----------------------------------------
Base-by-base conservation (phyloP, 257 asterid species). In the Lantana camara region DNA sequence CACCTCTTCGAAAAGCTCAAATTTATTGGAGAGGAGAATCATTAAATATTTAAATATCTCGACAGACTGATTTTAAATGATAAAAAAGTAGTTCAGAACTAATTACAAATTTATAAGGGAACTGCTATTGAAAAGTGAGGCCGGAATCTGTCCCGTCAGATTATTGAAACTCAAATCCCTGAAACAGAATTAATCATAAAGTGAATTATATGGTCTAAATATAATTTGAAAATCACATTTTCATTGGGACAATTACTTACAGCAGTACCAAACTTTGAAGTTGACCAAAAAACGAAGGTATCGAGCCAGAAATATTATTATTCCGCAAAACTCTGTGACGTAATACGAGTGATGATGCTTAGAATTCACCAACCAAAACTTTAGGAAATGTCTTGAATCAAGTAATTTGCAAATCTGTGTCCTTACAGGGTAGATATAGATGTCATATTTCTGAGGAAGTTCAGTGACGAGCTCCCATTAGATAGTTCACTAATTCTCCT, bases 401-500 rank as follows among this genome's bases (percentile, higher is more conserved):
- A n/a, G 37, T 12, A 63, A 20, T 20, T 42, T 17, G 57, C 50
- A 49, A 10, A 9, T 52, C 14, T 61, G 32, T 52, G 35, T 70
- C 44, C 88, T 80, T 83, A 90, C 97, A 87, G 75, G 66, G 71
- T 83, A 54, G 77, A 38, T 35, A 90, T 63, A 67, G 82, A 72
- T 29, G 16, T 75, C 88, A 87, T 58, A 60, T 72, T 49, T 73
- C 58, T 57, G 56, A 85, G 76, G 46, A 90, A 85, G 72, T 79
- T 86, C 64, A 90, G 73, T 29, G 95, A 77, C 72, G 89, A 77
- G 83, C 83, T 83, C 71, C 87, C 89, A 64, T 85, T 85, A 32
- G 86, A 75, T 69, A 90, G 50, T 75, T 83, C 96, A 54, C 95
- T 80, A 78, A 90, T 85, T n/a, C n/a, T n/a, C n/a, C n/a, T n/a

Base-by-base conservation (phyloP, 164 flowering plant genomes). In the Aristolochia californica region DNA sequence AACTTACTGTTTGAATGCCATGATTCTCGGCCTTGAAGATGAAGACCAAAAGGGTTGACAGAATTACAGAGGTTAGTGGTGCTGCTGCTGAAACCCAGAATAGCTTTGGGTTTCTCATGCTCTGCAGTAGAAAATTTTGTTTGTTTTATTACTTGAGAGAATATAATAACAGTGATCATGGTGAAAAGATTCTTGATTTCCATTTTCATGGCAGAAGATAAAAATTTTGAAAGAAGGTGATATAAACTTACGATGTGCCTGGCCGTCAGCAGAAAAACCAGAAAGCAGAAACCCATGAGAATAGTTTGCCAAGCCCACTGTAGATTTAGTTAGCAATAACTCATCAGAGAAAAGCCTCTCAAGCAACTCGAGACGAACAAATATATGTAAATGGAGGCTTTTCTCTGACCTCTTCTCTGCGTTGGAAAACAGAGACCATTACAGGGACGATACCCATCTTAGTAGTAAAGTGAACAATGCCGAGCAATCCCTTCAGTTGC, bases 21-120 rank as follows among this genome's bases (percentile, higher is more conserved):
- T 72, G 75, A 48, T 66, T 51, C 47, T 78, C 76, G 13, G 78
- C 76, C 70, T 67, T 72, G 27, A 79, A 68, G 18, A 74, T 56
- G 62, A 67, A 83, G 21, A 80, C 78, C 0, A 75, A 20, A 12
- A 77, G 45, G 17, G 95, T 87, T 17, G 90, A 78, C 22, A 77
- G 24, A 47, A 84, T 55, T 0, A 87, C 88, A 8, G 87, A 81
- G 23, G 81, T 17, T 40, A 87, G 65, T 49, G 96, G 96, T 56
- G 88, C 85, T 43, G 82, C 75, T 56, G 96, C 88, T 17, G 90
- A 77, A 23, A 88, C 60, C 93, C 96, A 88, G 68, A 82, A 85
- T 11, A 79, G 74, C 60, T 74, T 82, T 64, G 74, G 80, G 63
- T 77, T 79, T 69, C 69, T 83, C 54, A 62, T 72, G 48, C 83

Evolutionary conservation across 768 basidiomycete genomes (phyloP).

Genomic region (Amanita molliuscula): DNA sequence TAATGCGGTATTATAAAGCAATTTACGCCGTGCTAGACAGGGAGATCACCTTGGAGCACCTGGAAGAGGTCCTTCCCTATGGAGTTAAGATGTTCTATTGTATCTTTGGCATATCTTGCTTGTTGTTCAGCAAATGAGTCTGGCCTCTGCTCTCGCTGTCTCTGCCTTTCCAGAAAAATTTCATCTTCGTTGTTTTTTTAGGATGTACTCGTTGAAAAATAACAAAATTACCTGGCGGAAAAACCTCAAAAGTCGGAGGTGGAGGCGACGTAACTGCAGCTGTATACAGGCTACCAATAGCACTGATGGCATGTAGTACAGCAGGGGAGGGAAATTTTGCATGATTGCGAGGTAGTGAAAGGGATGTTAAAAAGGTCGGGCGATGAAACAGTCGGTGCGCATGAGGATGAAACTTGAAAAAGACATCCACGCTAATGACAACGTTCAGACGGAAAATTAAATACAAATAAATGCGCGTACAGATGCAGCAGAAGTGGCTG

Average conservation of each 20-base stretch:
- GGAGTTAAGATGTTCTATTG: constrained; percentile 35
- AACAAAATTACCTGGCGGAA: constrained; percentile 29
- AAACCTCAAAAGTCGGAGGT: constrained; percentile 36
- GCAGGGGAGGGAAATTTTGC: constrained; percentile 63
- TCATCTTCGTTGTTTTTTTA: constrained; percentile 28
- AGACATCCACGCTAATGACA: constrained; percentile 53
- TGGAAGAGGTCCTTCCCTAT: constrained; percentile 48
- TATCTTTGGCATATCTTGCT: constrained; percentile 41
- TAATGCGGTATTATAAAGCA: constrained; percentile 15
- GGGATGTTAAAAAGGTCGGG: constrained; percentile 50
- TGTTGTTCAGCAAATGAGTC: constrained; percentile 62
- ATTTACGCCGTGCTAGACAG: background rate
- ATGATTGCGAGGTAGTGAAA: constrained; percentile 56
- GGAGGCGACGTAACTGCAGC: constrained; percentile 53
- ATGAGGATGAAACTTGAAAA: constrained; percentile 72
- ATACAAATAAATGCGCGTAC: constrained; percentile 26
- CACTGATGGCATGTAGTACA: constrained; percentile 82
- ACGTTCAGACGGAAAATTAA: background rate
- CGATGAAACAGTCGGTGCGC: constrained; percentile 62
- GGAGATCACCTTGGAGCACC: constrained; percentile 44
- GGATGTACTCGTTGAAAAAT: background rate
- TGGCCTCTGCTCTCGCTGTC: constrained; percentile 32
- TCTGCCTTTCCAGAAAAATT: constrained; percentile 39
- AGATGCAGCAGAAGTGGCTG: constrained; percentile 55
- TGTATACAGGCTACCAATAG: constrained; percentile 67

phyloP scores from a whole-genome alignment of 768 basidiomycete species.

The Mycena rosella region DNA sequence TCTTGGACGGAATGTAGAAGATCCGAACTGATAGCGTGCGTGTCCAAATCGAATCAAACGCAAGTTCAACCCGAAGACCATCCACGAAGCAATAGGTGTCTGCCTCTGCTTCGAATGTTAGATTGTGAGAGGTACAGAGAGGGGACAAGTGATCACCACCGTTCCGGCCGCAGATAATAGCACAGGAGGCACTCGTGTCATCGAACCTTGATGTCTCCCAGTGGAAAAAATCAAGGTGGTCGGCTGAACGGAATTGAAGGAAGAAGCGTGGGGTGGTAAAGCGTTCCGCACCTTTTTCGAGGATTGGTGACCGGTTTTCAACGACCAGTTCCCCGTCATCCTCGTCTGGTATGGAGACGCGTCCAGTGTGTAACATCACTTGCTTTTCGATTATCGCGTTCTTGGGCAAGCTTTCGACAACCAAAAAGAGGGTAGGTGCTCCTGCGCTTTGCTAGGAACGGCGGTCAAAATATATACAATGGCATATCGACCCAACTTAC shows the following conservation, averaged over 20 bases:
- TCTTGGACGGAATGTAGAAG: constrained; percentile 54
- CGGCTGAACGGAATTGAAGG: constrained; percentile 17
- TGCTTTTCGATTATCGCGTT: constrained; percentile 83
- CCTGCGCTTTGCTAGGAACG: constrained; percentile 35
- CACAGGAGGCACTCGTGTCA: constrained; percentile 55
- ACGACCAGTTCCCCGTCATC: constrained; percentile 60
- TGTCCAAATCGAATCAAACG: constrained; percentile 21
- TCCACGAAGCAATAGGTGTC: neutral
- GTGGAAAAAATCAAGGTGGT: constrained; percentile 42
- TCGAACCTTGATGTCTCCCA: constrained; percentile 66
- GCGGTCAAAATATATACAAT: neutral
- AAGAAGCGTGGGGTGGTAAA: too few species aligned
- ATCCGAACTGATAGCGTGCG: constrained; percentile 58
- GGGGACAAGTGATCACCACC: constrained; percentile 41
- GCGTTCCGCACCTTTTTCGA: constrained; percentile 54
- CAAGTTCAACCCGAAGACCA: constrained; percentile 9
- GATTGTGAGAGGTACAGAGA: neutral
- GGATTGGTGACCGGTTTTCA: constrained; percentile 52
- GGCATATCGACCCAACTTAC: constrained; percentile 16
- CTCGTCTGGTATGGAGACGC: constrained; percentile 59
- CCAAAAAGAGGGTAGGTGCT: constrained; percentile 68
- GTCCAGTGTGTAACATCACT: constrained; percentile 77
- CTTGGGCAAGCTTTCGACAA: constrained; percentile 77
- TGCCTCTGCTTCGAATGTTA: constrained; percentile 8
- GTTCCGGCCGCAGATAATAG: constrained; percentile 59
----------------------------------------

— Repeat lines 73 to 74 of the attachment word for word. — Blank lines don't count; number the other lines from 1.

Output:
- CCAAAAAGAGGGTAGGTGCT: constrained; percentile 68
- GTCCAGTGTGTAACATCACT: constrained; percentile 77